Conceptos básicos de aprendizaje automático para desarrolladores

En el panorama tecnológico actual, se espera que los desarrolladores tengan varias habilidades diferentes. Y muchos de ellos lo hacen.

También hay muchas trayectorias profesionales diferentes disponibles para los desarrolladores que utilizan muchas de sus habilidades actuales con un ligero giro.

Los administradores de bases de datos, los defensores de los desarrolladores y los ingenieros de aprendizaje automático tienen una cosa en común con todos los desarrolladores: todos saben cómo codificar. No importa qué lenguajes se estén utilizando, todos comprenden los conceptos básicos detrás de la escritura de un buen código.

Esa es una de las razones por las que muchos desarrolladores de software consideran convertirse en ingenieros de aprendizaje automático. Con todas las herramientas y paquetes disponibles, no es necesario tener una base matemática profunda para obtener resultados precisos.

Si está dispuesto a aprender a usar algunas bibliotecas y obtener una comprensión de alto nivel de las matemáticas subyacentes, puede convertirse en un ingeniero de aprendizaje automático.

En este artículo, lo guiaré a través de algunos de los conceptos principales en el aprendizaje automático que debe comprender desde su experiencia como desarrollador de software.

Terminaremos con un ejemplo de un proyecto completo de aprendizaje automático, desde obtener datos hasta predecir un valor con un modelo. Al final, deberías tener el conocimiento suficiente para completar tu propio proyecto de aprendizaje automático desde cero.

¿Qué es el aprendizaje automático?

Hay muchas definiciones por ahí. Pero el aprendizaje automático básicamente implica el uso de matemáticas para encontrar patrones en cantidades masivas de datos para hacer predicciones basadas en datos nuevos.

Una vez que haya encontrado esos patrones, puede decir que tiene un modelo de aprendizaje automático.

Desde allí, puede usar el modelo para hacer predicciones sobre nuevos datos que el modelo nunca ha visto antes.

El objetivo es lograr que las computadoras mejoren automáticamente con la experiencia utilizando los algoritmos que se proporcionan.

Un algoritmo es solo una ecuación matemática o un conjunto de ecuaciones que le dan un resultado basado en sus datos de entrada. El aprendizaje automático utiliza algoritmos para encontrar los patrones que estamos buscando.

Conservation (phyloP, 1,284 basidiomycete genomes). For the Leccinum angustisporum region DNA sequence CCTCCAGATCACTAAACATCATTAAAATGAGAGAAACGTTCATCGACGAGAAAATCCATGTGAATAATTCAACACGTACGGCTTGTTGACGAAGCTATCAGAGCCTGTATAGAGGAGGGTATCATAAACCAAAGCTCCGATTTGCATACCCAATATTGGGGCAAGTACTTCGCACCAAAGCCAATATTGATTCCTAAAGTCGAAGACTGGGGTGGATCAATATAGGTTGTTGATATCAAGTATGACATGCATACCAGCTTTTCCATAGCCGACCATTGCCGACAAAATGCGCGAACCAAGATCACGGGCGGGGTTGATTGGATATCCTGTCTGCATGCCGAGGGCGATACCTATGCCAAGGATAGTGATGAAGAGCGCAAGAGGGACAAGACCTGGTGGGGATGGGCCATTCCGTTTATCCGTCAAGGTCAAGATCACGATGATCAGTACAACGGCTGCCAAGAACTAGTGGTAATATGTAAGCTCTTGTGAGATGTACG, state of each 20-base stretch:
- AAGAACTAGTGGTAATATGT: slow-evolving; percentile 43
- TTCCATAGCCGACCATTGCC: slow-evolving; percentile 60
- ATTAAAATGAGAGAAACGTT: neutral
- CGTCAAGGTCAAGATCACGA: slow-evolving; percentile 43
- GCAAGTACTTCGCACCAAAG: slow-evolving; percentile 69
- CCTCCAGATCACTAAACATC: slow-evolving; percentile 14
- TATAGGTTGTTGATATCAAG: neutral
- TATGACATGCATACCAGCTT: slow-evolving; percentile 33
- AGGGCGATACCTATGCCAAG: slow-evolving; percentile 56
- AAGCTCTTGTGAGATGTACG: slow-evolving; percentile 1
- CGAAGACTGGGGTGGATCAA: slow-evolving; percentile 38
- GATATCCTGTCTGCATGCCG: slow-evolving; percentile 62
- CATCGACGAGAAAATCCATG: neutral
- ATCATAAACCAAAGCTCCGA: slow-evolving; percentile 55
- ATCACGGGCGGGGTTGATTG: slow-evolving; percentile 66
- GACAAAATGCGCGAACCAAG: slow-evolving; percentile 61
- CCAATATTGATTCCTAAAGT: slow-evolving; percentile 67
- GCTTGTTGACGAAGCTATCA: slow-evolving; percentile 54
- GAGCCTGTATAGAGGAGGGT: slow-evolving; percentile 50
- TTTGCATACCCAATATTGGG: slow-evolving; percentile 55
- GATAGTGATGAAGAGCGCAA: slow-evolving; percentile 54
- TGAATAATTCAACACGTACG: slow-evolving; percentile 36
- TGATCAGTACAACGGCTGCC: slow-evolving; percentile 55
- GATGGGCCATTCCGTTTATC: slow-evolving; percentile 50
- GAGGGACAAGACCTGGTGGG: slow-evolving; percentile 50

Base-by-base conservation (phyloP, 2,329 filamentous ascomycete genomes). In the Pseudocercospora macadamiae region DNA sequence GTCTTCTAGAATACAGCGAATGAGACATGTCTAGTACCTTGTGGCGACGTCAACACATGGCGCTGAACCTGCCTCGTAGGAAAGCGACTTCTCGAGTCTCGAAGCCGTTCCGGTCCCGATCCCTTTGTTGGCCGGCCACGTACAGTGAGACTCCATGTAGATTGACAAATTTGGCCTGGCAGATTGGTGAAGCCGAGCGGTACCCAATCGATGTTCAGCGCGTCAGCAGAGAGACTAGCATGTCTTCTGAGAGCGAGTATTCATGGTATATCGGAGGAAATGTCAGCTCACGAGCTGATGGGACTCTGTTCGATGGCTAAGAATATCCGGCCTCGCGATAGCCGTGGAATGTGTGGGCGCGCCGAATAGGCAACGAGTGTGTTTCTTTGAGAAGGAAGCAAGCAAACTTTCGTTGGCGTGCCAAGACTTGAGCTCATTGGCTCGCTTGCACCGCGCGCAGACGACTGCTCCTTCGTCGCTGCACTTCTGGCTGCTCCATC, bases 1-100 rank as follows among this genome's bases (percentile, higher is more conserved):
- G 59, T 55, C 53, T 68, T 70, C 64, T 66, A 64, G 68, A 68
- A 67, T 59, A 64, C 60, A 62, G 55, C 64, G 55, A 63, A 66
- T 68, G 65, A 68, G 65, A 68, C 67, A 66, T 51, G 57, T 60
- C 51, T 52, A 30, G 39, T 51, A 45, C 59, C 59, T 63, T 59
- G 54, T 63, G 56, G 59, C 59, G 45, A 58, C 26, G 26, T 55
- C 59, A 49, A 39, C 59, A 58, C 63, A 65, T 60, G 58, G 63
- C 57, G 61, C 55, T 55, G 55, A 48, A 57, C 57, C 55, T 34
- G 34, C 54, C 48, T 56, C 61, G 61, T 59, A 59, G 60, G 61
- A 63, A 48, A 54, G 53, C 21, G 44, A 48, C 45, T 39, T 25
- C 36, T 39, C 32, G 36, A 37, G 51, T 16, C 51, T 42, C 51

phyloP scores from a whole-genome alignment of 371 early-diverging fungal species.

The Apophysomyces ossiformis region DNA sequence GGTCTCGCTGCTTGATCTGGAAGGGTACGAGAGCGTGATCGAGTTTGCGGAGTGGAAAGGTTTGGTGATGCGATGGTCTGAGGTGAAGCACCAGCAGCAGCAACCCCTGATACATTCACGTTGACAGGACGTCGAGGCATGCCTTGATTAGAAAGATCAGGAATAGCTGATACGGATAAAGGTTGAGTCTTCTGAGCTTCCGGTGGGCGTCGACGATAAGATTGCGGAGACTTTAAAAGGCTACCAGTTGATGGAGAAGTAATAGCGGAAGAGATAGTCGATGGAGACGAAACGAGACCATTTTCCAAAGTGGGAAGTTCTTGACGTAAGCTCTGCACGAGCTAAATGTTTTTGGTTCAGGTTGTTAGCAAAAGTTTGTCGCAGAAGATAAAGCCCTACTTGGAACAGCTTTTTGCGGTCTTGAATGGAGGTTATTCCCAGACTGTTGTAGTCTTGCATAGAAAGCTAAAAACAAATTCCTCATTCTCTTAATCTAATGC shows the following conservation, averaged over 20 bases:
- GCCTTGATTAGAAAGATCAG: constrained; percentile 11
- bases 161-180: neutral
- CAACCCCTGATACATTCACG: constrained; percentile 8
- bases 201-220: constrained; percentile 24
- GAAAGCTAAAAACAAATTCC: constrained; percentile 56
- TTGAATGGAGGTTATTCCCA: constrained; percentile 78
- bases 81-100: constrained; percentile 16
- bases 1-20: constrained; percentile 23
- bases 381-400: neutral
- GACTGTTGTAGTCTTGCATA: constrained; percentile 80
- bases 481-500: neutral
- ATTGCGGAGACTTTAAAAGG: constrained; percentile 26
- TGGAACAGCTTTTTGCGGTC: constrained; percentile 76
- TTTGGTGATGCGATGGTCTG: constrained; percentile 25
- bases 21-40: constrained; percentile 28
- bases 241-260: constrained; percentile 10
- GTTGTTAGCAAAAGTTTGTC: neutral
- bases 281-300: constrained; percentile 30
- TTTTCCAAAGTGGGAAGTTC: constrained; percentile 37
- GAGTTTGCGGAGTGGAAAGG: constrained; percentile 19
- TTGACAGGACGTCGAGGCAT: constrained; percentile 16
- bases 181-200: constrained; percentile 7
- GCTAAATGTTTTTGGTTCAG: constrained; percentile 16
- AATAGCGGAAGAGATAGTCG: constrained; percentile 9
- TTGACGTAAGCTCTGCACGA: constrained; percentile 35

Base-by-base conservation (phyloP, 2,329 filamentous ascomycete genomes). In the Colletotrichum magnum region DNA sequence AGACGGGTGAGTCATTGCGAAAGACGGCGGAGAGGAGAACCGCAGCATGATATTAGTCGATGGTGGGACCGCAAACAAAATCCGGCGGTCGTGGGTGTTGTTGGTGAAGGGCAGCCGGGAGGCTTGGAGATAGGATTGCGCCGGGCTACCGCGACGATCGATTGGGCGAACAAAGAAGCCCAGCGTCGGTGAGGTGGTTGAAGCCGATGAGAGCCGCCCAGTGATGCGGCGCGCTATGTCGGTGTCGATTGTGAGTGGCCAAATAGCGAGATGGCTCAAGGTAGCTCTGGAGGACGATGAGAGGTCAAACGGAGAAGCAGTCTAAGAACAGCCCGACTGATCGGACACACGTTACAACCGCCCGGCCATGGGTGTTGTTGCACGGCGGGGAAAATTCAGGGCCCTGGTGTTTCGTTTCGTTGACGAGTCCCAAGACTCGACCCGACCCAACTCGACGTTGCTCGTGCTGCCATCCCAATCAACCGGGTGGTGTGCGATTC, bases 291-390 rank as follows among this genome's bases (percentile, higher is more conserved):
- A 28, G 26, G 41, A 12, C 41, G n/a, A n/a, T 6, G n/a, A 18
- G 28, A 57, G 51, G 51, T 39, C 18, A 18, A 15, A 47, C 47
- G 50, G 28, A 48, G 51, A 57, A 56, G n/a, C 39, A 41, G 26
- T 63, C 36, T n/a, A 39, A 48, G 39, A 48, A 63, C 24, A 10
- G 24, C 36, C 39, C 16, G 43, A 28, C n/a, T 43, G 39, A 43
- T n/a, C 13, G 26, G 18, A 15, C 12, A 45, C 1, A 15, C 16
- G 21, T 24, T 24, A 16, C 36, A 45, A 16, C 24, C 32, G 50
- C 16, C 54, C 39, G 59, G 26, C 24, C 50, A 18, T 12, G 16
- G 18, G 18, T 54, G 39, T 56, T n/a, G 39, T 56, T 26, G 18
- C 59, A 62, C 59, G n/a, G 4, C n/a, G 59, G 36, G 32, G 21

A medida que los algoritmos se exponen a más y más datos, comienzan a hacer predicciones más precisas. Con el tiempo, el modelo creado por los algoritmos podrá determinar el resultado correcto sin estar programado explícitamente para hacerlo.

Esto significa que la computadora debería poder tomar datos y tomar decisiones (predicciones) sin ayuda humana.

Aprendizaje automático frente a ciencia de datos frente a inteligencia artificial

Mucha gente usa los términos aprendizaje automático, ciencia de datos e inteligencia artificial de manera intercambiable. Pero no son las mismas cosas.

El aprendizaje automático se utiliza en la ciencia de datos para hacer predicciones y descubrir patrones en sus datos.

La ciencia de datos se centra más en estadísticas y algoritmos y en la interpretación de resultados. El aprendizaje automático se centra más en el software y la automatización de las cosas.

La inteligencia artificial se refiere a la capacidad de una computadora para comprender y aprender de los datos, mientras toma decisiones basadas en patrones ocultos que serían casi imposibles de descifrar para los humanos.

El aprendizaje automático es como una rama de la inteligencia artificial. Usaremos el aprendizaje automático para lograr inteligencia artificial.

La inteligencia artificial es un tema amplio y cubre aspectos como la visión por computadora, las interacciones entre humanos y computadoras y la autonomía, donde el aprendizaje automático se usaría en cada una de esas aplicaciones.

Diferentes tipos de aprendizaje automático

Hay tres tipos de aprendizaje automático sobre los que escuchará y leerá: aprendizaje supervisado, aprendizaje semi-supervisado y aprendizaje no supervisado.

Aprendizaje supervisado

Esta es la categoría a la que pertenecen la mayoría de los problemas de aprendizaje automático. Es cuando tiene variables de entrada y salida y está tratando de hacer un mapeo entre ellas.

Se llama aprendizaje supervisado porque podemos usar los datos para enseñarle al modelo la respuesta correcta.

El algoritmo hará predicciones basadas en los datos y se irá corrigiendo lentamente hasta que esas predicciones coincidan con el resultado esperado.

La mayoría de los problemas que cubre el aprendizaje supervisado se pueden resolver con clasificación o regresión. Siempre que haya etiquetado los datos, estará trabajando con el aprendizaje automático supervisado.

Aprendizaje semi-supervisado

La mayoría de los problemas del mundo real caen en esta área debido a nuestros conjuntos de datos.

En muchos casos, tendrá un gran conjunto de datos donde algunos de los datos están etiquetados, pero la mayoría no lo está. A veces puede ser demasiado caro que un experto revise y etiquete todos estos datos, por lo que utiliza una combinación de aprendizaje supervisado y no supervisado.